A well-managed PSO anticipates change with the right key performance indicators — helping leaders look ahead instead of always over their shoulders. Whether PSOs are considering M&A, structuring pricing or forecasting capacity, it comes down to numbers.
Every service organization should have a list of key performance indicators (KPIs) that measure how well the business is doing. KPIs will be different for every organization, but in general PSOs should look at the following five:
- Annual Revenue per Billable Consultant – Total revenue divided by the number of billable consultants — this should minimally equal one to two times the fully loaded cost of the consultant
- Annual Revenue per Employee – Total revenue divided by the total number of employees (billable and nonbillable) – this should be close two times the fully loaded cost per person
- Billable Utilization – Calculated by dividing the total billable hours by 2,000 (the average utilization per employee) – this KPI is central to profitability and signals the need to expand or contract the workforce
- Project Overrun – Percent of budgeted cost to actual cost – consistent project overruns eat into profits and signal inefficient project governance
- Profit Margin – Calculated as revenue that remains after paying for the direct costs of delivering a project (payroll, transportation, materials, etc.) – can be fixed-price or not to exceed price or related to hourly time and expense.
Because they sell knowledge and service, PSOs realize revenue growth and profits mainly by leveraging people effectively. Time is truly money in a PSO. Not every minute can be billed, and many PSOs support nonbillable activities such as volunteering to enhance their team culture. However, the ratio of billable activities must be high enough to achieve per person revenue goals and margins. By the same token, nonbillable employees must be a smaller percentage of the overall employment base compared to billable employees.
Effective KPIs are monitored and reviewed regularly. This can happen during senior leadership team or sales meetings, but the emphasis is on regular review. The biggest squeak gets the grease, and leaders must commit to change before they will see it in their organizations.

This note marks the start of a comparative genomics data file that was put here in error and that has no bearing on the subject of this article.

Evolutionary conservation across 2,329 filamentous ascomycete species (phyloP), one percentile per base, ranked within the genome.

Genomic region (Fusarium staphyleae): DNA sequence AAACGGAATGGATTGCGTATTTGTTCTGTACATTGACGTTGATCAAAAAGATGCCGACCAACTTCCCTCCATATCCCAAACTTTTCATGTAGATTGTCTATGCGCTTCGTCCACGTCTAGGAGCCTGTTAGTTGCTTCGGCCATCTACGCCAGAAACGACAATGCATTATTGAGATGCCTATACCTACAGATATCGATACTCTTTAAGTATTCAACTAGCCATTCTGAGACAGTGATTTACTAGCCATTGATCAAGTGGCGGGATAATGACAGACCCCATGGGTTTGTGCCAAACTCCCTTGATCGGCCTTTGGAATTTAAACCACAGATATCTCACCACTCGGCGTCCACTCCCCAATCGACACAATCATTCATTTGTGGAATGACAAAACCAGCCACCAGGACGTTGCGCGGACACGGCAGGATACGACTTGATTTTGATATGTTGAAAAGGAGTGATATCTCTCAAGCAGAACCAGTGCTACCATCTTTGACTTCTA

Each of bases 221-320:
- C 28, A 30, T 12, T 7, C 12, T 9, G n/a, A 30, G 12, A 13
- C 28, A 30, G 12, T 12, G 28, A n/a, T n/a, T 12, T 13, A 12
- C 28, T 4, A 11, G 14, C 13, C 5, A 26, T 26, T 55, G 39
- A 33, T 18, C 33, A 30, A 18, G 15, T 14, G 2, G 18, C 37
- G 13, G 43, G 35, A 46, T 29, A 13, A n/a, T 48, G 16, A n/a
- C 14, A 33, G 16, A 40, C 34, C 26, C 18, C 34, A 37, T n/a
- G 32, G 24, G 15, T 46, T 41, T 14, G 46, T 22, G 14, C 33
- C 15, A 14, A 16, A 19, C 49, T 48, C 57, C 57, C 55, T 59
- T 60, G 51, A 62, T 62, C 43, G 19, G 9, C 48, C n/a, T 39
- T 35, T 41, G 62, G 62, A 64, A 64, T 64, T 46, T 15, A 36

Here are some of the ways that PSOs can improve the five primary KPIs:
- Leveraging senior-level professionals for high-level consulting and project oversight
- Delegating project management and technical services to mid-level professionals
- Right-pricing engagements
- Defining and focusing on ‘A’ clients
- Increasing efficiency of project delivery through processes, productization and automation
- Outsourcing nonbillable or repetitive tasks that relate to running the organization
Such methods sound like common sense in theory, but we are still dealing with people. Depending on the size of the organization, prioritize which methods to pursue first that would make the biggest impact on profits.
- Do you have low-profit clients that need to be transitioned to another service provider?
- Do you have senior professionals unaware of tasks they could delegate (or unwilling)?
- Are your processes inefficient because they are tailored too much for each client, and therefore impossible to delegate?
- Are you underpricing your services or underestimating the actual time it will take to deliver them?
- Are you sacrificing client service in the pursuit of new business?
Every PSO experiences these challenges. Being aware of them is the first step to discussing solutions to eliminate them.
In any event, one of the simplest ways to boost KPIs is to limit the time that owners and senior staff spend working in the business rather than on it. This relates to all of those time-consuming administrative, financial and operational tasks that must be done, but could be done more efficiently and cost-effectively by someone else — allowing professionals to focus on billable client work.
At Cornwell Jackson, our tax and business services teams have worked with clients for many years to optimize back-office functions, but also assist with business strategy and planning. We have supported PSOs in determining the best KPIs, the optimal level of staffing and timely introduction of accounting tools and processes that enhance their growth. For more information on how your PSO can face today’s growth challenges head-on with a qualified outsourced relationship, contact us.
Mike Rizkal, CPA is a partner in Cornwell Jackson’s Audit and Attest Service Group. In addition to providing advisory services to privately held, middle-market businesses, Mike oversees the firm’s ERISA practice, which includes annual audits of approximately 75 employee benefit plans. Contact him at email@example.com.